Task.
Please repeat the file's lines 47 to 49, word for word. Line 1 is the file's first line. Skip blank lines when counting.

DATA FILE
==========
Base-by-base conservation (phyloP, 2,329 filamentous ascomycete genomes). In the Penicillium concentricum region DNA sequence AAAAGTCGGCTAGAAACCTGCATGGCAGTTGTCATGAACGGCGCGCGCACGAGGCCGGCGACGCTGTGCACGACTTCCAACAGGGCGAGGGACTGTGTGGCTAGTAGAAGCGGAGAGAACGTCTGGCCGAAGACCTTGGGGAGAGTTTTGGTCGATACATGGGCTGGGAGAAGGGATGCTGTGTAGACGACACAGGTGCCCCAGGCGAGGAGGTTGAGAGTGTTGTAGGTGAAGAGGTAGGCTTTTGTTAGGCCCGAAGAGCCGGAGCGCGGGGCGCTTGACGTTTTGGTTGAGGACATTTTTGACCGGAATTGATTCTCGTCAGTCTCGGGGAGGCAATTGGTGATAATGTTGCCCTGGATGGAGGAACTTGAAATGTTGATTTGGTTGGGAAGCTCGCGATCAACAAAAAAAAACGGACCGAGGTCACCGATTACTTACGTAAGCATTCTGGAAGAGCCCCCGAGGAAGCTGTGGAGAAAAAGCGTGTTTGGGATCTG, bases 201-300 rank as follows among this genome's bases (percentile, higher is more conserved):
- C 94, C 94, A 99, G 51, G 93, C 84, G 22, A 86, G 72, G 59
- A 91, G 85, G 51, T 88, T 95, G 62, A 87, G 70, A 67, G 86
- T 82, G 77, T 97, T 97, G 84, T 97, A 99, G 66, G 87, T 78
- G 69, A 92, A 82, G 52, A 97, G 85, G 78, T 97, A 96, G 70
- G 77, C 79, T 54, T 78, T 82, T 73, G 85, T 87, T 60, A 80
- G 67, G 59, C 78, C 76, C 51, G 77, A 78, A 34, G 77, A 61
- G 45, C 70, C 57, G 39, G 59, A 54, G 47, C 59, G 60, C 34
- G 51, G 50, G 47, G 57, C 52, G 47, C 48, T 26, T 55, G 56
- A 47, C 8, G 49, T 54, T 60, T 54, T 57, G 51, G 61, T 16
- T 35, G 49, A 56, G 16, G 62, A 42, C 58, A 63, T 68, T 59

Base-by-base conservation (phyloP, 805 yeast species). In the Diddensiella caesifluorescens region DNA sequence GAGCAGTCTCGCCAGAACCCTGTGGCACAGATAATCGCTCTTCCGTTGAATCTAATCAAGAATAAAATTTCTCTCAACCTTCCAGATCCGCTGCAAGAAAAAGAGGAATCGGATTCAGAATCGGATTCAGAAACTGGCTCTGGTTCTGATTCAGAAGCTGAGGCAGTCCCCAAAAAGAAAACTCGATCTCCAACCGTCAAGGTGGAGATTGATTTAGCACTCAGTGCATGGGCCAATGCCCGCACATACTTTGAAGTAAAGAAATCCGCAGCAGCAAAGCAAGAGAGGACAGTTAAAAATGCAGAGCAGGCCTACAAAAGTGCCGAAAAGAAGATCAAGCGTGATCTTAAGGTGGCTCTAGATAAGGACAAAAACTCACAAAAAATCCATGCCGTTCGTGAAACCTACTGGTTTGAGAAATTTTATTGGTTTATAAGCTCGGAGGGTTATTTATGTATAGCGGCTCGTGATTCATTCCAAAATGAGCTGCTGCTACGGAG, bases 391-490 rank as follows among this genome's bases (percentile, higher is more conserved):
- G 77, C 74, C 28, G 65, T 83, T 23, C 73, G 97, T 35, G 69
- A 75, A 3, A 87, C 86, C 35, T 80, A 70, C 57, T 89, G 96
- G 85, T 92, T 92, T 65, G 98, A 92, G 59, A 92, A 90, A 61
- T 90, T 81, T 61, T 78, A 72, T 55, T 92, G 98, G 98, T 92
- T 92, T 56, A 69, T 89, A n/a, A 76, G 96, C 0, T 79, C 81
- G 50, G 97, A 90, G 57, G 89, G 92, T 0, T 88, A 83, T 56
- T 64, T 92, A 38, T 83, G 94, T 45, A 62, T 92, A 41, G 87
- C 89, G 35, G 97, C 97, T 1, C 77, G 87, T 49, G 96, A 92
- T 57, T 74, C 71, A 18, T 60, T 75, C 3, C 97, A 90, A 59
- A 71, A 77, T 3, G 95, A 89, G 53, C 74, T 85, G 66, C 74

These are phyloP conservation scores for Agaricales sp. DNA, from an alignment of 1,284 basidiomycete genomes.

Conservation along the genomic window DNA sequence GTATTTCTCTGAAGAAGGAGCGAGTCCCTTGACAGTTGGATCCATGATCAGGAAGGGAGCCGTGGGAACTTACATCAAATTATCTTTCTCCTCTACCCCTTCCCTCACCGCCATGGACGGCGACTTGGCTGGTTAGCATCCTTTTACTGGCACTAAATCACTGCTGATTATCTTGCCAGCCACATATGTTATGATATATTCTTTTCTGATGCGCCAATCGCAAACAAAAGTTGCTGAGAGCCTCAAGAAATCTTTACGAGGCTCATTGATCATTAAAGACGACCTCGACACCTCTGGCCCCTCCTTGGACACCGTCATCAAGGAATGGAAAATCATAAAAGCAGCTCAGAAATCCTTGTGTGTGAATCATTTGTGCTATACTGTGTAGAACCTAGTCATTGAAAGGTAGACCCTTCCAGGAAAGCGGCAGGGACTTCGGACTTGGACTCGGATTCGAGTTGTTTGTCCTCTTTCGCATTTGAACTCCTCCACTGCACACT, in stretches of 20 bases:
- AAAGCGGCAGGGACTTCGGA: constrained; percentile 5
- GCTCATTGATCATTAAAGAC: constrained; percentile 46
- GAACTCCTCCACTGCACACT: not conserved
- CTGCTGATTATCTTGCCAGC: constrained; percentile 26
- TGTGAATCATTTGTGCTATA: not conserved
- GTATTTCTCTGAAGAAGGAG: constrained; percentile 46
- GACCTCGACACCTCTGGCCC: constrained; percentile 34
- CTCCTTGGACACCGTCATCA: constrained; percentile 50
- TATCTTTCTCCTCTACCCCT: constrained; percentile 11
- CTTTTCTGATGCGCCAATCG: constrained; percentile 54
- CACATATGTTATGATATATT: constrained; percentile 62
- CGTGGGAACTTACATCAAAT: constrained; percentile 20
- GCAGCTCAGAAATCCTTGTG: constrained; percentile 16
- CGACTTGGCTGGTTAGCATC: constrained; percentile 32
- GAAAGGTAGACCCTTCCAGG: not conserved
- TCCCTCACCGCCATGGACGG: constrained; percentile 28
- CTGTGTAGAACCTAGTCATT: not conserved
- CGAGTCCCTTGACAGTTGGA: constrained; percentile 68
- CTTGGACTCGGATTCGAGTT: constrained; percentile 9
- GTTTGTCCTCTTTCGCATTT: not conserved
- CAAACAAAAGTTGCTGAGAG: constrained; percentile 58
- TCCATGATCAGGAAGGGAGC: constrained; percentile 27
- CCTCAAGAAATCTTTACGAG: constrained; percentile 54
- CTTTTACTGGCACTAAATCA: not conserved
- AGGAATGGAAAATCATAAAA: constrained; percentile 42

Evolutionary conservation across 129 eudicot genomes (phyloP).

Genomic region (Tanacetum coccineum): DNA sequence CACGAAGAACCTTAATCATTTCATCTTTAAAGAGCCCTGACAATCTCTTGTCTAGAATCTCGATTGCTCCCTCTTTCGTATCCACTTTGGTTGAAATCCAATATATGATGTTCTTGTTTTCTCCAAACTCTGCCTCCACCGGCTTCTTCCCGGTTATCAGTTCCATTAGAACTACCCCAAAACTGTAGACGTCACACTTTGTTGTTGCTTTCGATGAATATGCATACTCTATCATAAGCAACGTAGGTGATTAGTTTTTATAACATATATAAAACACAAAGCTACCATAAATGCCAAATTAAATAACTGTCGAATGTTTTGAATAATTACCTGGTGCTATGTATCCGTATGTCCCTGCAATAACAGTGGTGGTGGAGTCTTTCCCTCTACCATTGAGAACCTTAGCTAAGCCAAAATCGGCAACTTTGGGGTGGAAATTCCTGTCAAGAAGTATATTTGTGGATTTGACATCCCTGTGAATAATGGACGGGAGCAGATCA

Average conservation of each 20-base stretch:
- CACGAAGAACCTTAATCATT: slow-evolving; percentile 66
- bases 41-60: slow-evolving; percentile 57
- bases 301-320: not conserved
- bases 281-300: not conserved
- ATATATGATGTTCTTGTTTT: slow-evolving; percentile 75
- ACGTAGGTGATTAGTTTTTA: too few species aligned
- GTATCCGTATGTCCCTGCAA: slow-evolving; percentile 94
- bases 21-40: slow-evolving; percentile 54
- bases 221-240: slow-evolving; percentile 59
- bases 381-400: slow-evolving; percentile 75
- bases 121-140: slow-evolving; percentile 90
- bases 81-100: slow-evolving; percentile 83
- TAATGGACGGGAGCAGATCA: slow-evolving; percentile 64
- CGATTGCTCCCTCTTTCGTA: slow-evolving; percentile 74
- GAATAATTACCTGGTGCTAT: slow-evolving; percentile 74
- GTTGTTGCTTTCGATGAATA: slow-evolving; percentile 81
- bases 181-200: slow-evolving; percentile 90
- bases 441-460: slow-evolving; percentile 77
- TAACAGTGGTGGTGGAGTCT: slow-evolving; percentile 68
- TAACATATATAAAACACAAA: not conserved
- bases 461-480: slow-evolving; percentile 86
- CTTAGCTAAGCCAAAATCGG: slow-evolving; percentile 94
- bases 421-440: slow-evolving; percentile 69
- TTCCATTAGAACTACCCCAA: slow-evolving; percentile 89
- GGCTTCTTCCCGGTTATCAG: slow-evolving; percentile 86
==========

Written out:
- CCTCAAGAAATCTTTACGAG: constrained; percentile 54
- CTTTTACTGGCACTAAATCA: not conserved
- AGGAATGGAAAATCATAAAA: constrained; percentile 42